Effects of Intermittent Pneumatic Compression on Delayed Onset Muscle Soreness (DOMS) in Long Distance Runners
International Journal of Exercise Science
© 2020, Western Kentucky University. All rights reserved. The purpose of this study was to observe the effectiveness of intermittent pneumatic compression (IPC) on reducing C-reactive protein (CRP) and DOMS after long distance running. Ten distance runners, five males and five females, ages 20-53 years performed two 20mile runs at 70% VO2 max. Each run was followed by either no treatment (control) or IPC treatment for five consecutive days. For the IPC run, participants were treated for one hour immediately following the run and daily for five more days thereafter. On control runs, participants did not receive any treatment. Serum CRP was measured pre-and post-run, and daily thereafter for five days for both trials. Results indicated no significant difference (p > 0.05) between control and treatment runs in CRP levels. Subjective pain ratings indicated no significant difference in pain between control and treatment runs. In conclusion, there appear to be no substantial benefits of IPC in promoting recovery.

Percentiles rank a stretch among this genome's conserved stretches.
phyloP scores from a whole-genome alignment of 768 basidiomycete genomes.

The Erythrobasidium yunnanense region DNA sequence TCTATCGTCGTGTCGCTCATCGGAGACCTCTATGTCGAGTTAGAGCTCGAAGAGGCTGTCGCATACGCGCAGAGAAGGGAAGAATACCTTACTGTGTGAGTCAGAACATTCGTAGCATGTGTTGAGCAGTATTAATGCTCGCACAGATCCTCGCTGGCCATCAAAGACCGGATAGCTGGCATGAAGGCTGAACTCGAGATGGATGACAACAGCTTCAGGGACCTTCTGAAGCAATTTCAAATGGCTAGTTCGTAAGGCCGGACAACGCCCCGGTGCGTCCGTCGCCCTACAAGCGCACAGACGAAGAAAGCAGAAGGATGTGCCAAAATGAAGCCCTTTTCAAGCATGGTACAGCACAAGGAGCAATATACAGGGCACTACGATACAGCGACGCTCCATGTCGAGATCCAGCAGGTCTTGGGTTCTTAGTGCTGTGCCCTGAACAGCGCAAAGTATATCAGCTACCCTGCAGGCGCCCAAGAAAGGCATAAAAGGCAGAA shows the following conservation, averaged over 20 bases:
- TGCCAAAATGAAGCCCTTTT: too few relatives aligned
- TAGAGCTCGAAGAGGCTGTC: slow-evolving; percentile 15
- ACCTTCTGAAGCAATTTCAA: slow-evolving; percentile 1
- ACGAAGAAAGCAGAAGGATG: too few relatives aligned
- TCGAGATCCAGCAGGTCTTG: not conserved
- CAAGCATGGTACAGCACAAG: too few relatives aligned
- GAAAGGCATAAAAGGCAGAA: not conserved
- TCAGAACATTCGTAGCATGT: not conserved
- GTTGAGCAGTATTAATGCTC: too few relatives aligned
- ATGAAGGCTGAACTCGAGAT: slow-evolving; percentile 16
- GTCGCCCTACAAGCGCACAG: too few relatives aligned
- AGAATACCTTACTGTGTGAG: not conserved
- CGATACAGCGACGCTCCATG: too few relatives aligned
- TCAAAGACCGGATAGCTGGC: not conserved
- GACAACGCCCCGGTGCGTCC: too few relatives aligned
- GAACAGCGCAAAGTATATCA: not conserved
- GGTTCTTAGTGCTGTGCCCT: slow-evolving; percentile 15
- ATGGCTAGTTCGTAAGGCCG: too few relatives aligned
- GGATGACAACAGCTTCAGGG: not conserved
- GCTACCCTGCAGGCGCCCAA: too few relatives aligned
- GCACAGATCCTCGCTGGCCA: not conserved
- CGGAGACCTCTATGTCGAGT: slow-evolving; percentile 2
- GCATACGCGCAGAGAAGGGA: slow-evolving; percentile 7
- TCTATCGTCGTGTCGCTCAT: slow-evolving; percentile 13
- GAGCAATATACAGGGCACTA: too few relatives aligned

Draper, Shane N.; Kullman, Emily L.; Sparks, Kenneth E.; Little, Kathleen; and Thoman, Joan, "Effects of Intermittent Pneumatic Compression on Delayed Onset Muscle Soreness (DOMS) in Long Distance Runners" (2020). Nursing Faculty Publications. 87.
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